Thursday, September 3, 2009

Looking Up

With September's arrival, Bend, Oregon, like so many other places, shows early signs of the approaching new season. Cool, moist coastal air edges its way inland over the Cascades to bring the high desert picture-ready, mutable skies. In the early evening light, this barely visible, totally quiet, dusty path, once filled with fresh wildflowers and brilliant leaves, is ideal for reverie. It is easy to disappear in memories of the past or to ponder the complexities of the present. It is the unexpected freshet that portends the taking of long pants, shoes, windbreakers, sweaters, and sweatshirts from the closet and gently directs thoughts forward. The breeze reminds of school, football and the World Series. It recalls colorful leaves and softened ground with sky-reflected puddles. The time is near when nature's lovesong assumes again its Autumn melody.


B SQUARED said...

It's coming, like freight train here in Michigan.

Jacob said...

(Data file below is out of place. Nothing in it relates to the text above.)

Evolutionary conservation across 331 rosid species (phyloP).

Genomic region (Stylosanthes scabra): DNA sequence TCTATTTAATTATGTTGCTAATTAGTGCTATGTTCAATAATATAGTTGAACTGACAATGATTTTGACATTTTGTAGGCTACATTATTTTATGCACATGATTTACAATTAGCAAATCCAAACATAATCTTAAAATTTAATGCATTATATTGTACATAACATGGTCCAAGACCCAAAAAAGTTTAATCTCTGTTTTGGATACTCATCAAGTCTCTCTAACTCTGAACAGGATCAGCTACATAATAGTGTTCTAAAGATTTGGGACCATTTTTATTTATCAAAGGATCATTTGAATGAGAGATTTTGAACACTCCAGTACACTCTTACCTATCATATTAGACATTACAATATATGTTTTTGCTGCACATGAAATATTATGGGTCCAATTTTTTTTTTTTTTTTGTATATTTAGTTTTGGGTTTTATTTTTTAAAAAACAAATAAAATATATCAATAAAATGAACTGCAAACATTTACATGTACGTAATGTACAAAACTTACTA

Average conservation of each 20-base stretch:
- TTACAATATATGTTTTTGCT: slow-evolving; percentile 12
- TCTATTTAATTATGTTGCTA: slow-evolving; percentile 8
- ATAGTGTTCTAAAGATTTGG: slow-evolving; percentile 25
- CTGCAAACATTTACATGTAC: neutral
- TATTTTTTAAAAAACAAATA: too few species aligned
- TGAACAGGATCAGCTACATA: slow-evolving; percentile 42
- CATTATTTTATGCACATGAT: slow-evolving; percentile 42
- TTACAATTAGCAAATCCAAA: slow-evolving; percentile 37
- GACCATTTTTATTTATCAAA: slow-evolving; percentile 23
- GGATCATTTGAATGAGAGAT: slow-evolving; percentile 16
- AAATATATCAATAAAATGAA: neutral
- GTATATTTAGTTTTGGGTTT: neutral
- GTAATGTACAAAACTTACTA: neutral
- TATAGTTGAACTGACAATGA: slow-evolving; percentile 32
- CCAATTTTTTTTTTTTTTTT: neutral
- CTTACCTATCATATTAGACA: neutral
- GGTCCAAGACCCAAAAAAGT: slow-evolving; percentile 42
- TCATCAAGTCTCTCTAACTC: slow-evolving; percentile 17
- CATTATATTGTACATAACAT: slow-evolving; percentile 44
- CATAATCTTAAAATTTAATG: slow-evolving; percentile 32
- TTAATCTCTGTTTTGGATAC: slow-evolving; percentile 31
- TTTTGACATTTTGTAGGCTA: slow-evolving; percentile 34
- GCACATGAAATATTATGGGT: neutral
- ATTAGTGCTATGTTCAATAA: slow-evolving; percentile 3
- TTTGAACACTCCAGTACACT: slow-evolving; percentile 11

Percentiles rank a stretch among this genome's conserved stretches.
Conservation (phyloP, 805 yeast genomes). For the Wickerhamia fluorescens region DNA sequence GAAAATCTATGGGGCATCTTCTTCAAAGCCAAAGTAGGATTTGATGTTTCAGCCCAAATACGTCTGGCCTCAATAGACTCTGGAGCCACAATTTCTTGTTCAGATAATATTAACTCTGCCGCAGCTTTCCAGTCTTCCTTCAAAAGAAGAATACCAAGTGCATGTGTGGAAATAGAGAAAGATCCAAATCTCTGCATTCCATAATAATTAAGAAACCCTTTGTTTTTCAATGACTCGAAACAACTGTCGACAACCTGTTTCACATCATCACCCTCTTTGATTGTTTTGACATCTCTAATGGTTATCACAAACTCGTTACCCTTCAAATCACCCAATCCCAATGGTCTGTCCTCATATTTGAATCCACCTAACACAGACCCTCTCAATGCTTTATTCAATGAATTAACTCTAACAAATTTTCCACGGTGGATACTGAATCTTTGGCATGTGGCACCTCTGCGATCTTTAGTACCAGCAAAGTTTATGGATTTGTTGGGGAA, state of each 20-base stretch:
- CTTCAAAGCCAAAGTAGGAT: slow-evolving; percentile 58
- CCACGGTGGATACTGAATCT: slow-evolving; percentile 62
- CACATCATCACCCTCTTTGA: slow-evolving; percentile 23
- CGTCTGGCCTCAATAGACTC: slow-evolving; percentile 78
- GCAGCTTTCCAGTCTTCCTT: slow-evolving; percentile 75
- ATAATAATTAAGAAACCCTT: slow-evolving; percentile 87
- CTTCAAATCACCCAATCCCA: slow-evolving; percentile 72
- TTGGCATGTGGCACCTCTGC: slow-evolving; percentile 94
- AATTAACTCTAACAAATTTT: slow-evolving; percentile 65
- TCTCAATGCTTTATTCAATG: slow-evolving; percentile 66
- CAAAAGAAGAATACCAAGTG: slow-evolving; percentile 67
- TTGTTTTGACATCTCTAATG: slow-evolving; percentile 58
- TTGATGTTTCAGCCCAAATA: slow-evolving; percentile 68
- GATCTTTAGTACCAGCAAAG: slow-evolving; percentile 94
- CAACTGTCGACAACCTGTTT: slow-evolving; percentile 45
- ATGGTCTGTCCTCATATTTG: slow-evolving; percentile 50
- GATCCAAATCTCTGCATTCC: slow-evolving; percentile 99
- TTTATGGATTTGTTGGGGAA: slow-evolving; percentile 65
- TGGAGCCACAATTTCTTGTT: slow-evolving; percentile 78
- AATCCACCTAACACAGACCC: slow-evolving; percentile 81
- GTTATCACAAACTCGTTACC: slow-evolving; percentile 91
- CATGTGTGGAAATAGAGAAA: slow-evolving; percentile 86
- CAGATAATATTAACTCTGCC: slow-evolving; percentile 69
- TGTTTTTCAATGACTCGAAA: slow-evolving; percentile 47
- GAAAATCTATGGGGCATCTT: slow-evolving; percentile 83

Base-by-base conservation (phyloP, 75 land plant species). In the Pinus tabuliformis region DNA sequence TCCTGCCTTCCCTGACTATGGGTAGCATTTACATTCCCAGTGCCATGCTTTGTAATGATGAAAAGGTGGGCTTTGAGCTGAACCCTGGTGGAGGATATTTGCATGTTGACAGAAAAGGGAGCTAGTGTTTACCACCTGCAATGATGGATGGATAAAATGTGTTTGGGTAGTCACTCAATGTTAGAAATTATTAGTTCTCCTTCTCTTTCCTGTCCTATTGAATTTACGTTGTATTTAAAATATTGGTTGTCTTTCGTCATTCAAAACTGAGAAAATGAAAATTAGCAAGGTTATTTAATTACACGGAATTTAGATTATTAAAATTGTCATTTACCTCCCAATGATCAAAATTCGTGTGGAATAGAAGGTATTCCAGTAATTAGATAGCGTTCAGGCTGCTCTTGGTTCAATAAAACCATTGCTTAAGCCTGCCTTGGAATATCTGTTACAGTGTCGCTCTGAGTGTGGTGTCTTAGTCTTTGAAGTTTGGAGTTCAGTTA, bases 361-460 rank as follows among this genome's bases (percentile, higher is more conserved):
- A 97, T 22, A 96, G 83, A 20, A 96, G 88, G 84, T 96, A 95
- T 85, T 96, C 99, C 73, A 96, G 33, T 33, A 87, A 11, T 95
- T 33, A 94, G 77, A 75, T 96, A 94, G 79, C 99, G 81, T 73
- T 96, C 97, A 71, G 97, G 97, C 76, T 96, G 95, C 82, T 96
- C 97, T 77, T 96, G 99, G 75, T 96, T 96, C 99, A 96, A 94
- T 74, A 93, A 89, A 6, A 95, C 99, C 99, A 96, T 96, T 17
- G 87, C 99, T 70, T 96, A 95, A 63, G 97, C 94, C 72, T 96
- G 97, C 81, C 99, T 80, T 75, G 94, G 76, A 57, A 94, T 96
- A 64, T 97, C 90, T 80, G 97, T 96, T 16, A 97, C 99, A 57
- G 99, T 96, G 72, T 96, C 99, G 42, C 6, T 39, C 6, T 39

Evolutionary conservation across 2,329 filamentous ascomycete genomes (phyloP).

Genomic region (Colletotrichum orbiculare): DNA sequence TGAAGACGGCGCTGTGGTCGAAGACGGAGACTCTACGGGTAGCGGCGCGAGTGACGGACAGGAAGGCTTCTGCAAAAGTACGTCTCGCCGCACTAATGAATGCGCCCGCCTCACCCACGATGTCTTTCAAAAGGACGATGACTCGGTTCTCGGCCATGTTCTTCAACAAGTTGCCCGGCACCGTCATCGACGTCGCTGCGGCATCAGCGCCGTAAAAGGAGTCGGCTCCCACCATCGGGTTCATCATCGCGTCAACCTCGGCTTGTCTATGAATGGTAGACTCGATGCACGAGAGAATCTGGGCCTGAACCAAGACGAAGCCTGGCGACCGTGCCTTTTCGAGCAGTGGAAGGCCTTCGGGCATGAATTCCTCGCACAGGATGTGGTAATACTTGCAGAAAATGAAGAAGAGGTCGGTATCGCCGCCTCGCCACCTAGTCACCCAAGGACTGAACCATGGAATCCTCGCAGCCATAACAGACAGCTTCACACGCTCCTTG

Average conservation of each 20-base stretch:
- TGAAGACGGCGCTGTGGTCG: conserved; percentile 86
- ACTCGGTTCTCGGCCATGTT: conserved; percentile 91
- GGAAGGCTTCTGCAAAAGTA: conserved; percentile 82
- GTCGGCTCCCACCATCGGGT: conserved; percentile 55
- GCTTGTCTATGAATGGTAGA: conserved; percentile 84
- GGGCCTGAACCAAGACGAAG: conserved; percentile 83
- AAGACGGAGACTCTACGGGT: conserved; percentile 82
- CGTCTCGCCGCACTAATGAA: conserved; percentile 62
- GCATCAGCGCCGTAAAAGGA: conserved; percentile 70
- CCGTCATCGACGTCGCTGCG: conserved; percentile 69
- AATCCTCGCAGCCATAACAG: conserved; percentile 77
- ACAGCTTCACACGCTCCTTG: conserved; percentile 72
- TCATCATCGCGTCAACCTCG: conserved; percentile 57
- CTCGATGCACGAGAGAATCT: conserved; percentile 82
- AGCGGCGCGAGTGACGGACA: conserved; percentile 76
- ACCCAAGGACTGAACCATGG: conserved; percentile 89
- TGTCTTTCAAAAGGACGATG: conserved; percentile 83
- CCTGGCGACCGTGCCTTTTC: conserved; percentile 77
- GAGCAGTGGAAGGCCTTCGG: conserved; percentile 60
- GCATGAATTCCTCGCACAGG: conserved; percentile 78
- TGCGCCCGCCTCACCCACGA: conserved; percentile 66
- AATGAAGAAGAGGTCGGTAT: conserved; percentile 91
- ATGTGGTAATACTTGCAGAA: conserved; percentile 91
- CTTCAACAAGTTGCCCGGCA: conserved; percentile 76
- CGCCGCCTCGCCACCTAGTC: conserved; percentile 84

I like "mutable." That sky looks like cotton puffs. One of the reasons we moved to Ocala from South Florida is to experience again a bit of a change of we look forward to Autumn also...and while not as dramatic as your seasonal variations, it does make life more bearable.

Nice shot, Lee, and as always, you are immutable in your ability to write prose poetically!

Sylvia K said...

You do have such a wonderful way of expressing the feelings of the moment, and yes, fall is definitely on the way here in Washington, too. You can feel it a little more each day. Lovely shot, Lee.

Enjoy your weekend!


tapirgal said...

Keep it up! You keep getting better and better. I'm enjoying. Like Jacob, I enjoyed finding the jewel "mutable" in your text (among others). Nice photo, too :)

Lynette said...

Lovely photo and text that heeds the call of seasons' changing. I had to get out my waterproof yesterday to wear as I volunteered at the Oregon Cultural Trust's table at Art in the Pearl. I did get to sit beneath a canopy, but when hours later I stood waiting for a 20 on W. Burnside, it came in quite handy to keep me warm in the cool breezes blowing west in downtown Portland.